Saturday, October 20, 2007

Take an Antibiotic, Lose your hearing

Before I jump into the headlines I want to make mention of a few things. First, you know that there is something to these warnings I give about DTC testing when "in the Oct. 19 issue of Science, Bolnick and 13 researchers from universities across the nation call upon the scientific community to better educate the public about the limitations of the tests, and urge consumers to approach the tests with caution."

But here's the kicker. This Article.....It has nothing to do with disease testing. The buyer beware editorial is entitled "The Science and Business of Genetic Ancestry Testing"

Did you know that close to half a million people have taken ancestry testing. With 23 and Me lauching soon, I am certain that number will double in a year.

The problems with these tests are the same that come about with disease testing. Including false positives and negatives as well as limited database information to compare your alleles to.
Sounds like the VUS problem all over again.

So why lead with the pharmacogenomic title and only mention it now? Because I am not certain this test is ready for prime time. Although, there are thousands of babies getting aminoglycosides for a condition called rule out sepsis. This occurs when your baby develops a fever during the first 2 months of life. What can happen when the baby gets gentamicin? Well, in children with this change it can cause deafness. The authors in this article "Ototoxicity caused by aminoglycosides" The authors argue the merits of pharmacogenomic testing.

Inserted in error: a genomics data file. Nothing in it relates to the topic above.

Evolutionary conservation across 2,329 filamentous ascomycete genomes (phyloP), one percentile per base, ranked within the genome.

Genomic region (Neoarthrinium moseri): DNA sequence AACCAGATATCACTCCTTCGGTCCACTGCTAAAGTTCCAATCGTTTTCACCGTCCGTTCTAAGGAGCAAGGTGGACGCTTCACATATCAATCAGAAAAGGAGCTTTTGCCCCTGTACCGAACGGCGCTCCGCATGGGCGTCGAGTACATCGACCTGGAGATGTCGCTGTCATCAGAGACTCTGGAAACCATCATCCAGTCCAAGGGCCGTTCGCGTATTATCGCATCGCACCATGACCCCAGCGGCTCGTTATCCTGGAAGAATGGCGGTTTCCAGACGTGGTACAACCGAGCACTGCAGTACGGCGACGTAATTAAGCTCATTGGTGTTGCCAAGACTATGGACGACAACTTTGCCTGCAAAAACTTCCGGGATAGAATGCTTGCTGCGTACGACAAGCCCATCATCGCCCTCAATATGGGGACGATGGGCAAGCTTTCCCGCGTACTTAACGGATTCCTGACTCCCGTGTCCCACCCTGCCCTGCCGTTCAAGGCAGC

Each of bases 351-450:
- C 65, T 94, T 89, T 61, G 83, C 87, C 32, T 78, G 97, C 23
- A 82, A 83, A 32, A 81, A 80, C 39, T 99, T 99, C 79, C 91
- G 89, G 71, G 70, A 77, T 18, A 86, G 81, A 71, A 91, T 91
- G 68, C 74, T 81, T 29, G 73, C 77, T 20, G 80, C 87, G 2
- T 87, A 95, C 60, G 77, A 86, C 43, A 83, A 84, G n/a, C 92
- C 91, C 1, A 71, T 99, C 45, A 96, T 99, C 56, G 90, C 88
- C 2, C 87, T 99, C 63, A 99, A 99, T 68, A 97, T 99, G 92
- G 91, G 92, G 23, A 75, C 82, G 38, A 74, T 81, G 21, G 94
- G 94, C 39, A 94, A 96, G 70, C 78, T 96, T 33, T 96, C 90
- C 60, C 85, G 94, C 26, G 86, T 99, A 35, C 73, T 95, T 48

The most common predisposing mutation is now known as m.1555A>G, a mitochondrial DNA mutation has been well studied in China. Researchers attribute at least 33-59% of aminoglycoside ototoxicity to this change, according to studies from China.

That being said mitochondrial DNA is not always inherited to a disease causing level. In addition the authors point out the other problems"Genetic testing needs to be turned around rapidly, and consideration should be given to using an alternative antibiotic until the result of genetic testing is known."

The Sherpa Says: Well, no surprise. If there are charlatans in the medical genetic testing world where we are regulated, then imagine how ripe the field of ancestral testing is (Especially, given the lack of regulation). Let the buyer beware.....and hold the gentamicin please. Oh, and I am sick of watching the Myriad ad during Regis and Kelly!

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